(BRANDON HANSEN/Chewelah Independent)
BE ALERT: Chataqua will bring more foot traffic to streets, but drivers and walkers should always be aware…
With a major state highway cutting through town, a Main Ave. that is a major route for large semi-trucks coming to and from Pend Orielle County and a bustling downtown, it’s important for pedestrians and drivers to have safe habits when crossing the road. With Chataqua this week, expect even more pedestrian traffic and be ready to stop.
For mother Korey Bovee, safety is as important as ever.
Her 10-year-old son suffered scrapes and bruises after an accident involving a semi-truck leaving the NAPA parking lot. She has since been looking at pedestrian and biker safety, asking people to be safer when traversing roads in Chewelah.
And there is valid concern there.
The number of pedestrian deaths in 2018 was the highest total in 28 years. The Governors Highway Safety Association estimated that 6,227 pedestrians were killed last year, a four percent jump from 2017 and a 35 percent increase since 2008.
Pedestrians are urged to be visible and make eye contact with drivers before crossing the street. People are also asked to cross in designated crosswalk areas and following traffic rules and signals. One factor that is now prevalent among people that wasn’t there years ago is smart phones. People are asked to put down the phone when using streets and sidewalks as they take your eyes off the road.
Chewelah Chief of Police Mark Burrows asks people to be intentional and look like you intend to cross the crosswalk or street. Sometimes this means you may have to take a step off the sidewalk where motorists can see you.
“Standing back from the crosswalk and glancing at your phone, waiting for traffic to stop is a poor plan,” Burrows said.
When it comes to growth of pedestrian deaths, experts say changes in population growth and economic conditions affect the amount of time people spend walking. There has also been an increase in light truck sales – which are more impactful if they come in contact with pedestrians.
Smart phones are a big factor, being used by both use while driving, and walkers. While smart phones are now illegal for drivers, walkers don’t have such a ban. It does seem to help though, as Washington was on the lower end of pedestrian fatalities and saw a decrease in deaths from January-June of 2017 to 2018. Spokane has actually installed messages on sidewalks to urge people on their phones to “look up.”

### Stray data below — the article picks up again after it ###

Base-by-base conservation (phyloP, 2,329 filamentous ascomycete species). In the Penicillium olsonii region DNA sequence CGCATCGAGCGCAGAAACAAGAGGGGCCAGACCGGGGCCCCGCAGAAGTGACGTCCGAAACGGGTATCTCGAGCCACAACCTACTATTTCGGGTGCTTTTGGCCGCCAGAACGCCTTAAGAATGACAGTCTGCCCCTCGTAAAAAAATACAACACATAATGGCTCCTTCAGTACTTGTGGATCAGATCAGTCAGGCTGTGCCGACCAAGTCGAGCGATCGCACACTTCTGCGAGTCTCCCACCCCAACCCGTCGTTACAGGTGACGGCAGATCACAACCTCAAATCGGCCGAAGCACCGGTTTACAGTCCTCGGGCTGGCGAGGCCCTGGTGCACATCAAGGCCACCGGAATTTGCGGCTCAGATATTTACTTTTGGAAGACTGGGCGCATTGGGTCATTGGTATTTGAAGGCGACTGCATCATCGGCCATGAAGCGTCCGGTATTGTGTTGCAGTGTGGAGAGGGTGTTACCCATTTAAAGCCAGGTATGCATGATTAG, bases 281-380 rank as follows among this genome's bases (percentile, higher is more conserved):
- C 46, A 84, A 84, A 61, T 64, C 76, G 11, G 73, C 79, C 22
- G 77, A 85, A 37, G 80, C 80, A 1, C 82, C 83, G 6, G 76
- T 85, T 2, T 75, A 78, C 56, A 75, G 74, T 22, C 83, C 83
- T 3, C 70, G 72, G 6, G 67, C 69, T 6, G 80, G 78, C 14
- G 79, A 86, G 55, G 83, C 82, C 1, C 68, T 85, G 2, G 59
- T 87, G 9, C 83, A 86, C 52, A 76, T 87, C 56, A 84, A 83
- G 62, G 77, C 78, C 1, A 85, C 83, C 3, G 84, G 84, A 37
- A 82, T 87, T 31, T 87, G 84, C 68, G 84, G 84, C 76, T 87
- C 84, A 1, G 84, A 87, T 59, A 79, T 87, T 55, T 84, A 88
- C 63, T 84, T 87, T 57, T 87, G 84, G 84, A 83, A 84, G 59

Accidents also don’t happen at just intersections, 72 percent of the time, fatal pedestrian accidents did not happen at intersections. Alcohol also is playing a role in these incidents as an estimated 32 percent of walkers and 17 percent of drivers were in fatal pedestrian crashes in 2017.
Chief Burrows asks people to make eye contact with drivers when crossing the street and make sure that the vehicle has stopped before continuing to cross in front of them in the street or crosswalk. When on a bike, it is even more important for the rider to stop and make eye contact to ensure that vehicles are fully stopped before proceeding across the crosswalk.
When it comes to bicycles, a bike is legally defined as a vehicle when on the road, and a pedestrian when on the sidewalk or crosswalk, so bike riders have the same rights and responsibilities as cars and truck drives.
Drivers are asked to be alert for pedestrians at all times when operating a vehicle. With how downtown is set up in Chewelah, this means even as people dart out in between vehicles.
Often pedestrians, young ones included, aren’t where they should be, and drivers are urged to be vigilant. Speed limit signs should always be followed, especially in areas of heavy walking traffic including school zones and neighborhood streets.
Visibility has been tough in downtown Chewelah, so much so that lines are being changed so people can see cars coming from down the street better without being obstructed by parked cars.
Chief Burrows said that when crossing the street, continue looking in both directions for the unexpected. This could include cars passing on the right which is illegal in Chewelah or bicyclists riding along the curb.
“Bicyclists are supposed to ride on the right side of the roadway, but some bicyclists ignore this traffic law,” Burrows explained. “This is hazardous because motorists don’t expect bikes to ride against the flow of traffic.”
Bad weather and visibility can also contribute to the issues, and people are asked to make sure their lights are on and signals are used properly. Drivers are also asked to be mindful backing out and pulling into driveways as pedestrians can easily enter into a driver’s path in these instances without their knowledge.
Always reduce your speed and yield to pedestrians in a crosswalk. When stopped at one, ensure you have enough room between your vehicle and the crosswalk so other drivers can see the pedestrian crossing. Don’t pass a vehicle at a crosswalk either.